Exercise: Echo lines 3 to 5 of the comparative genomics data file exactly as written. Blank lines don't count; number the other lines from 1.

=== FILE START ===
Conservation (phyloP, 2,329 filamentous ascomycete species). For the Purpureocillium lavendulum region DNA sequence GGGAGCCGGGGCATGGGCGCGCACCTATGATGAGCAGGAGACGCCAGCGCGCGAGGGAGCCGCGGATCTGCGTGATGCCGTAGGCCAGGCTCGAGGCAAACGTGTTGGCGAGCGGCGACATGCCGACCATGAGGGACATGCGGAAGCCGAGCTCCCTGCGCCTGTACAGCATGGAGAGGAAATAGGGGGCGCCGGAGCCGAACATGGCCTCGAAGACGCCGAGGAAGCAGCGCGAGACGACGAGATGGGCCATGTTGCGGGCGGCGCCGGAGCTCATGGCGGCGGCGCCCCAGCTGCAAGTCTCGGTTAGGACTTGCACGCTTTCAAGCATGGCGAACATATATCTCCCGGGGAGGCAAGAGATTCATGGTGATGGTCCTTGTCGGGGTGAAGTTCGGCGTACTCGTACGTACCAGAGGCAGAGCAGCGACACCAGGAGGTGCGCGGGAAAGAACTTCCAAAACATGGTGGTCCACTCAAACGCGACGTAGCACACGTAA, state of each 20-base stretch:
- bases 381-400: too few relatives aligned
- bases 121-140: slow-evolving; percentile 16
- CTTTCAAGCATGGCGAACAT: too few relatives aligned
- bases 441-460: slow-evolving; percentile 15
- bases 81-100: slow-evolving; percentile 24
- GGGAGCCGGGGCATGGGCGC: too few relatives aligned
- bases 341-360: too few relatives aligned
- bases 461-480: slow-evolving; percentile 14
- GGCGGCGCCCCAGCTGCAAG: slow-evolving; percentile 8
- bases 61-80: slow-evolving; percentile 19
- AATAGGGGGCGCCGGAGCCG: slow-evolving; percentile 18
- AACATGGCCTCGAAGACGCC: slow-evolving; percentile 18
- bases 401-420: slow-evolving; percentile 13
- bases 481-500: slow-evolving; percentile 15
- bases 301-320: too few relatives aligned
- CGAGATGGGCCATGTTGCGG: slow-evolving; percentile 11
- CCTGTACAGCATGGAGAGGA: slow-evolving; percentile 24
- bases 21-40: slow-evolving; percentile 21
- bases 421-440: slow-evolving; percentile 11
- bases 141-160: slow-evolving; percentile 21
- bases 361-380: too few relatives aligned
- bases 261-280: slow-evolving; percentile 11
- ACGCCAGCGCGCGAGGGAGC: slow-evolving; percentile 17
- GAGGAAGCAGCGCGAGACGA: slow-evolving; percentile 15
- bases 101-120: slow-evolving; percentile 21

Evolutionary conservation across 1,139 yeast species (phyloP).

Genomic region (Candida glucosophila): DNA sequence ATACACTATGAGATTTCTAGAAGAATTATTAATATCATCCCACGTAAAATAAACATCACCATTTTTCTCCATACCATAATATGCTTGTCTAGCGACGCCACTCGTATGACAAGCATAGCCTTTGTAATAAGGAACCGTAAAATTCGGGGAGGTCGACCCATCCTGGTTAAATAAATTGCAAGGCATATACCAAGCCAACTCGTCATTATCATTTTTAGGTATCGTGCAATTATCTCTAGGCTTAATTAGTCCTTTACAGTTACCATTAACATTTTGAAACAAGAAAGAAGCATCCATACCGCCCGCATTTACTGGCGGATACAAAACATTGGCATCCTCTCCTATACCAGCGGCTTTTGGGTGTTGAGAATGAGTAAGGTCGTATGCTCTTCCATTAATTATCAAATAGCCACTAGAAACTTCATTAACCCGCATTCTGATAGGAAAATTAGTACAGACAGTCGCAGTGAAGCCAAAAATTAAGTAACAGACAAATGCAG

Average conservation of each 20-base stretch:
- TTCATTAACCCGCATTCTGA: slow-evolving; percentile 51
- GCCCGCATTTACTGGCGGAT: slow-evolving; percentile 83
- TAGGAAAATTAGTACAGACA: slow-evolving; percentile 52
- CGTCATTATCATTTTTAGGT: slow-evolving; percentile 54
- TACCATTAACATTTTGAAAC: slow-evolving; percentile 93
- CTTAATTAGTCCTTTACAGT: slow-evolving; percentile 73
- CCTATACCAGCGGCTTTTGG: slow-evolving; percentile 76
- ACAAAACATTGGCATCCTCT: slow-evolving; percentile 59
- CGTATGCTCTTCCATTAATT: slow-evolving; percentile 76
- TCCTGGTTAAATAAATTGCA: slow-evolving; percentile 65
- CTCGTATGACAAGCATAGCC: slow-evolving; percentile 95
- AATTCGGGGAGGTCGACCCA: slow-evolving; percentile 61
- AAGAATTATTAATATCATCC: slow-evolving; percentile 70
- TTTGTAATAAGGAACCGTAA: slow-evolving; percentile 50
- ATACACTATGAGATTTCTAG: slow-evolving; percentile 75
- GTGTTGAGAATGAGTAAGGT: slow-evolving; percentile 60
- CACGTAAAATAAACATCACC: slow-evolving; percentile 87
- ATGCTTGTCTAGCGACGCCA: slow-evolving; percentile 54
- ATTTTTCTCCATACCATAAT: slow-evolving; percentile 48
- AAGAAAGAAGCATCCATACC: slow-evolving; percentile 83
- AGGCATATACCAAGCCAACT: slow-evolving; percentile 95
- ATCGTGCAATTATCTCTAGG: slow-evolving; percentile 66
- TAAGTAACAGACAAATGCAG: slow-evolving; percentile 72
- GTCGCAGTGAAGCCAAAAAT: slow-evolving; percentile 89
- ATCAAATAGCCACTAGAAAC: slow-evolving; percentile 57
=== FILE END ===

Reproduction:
- bases 121-140: slow-evolving; percentile 16
- CTTTCAAGCATGGCGAACAT: too few relatives aligned
- bases 441-460: slow-evolving; percentile 15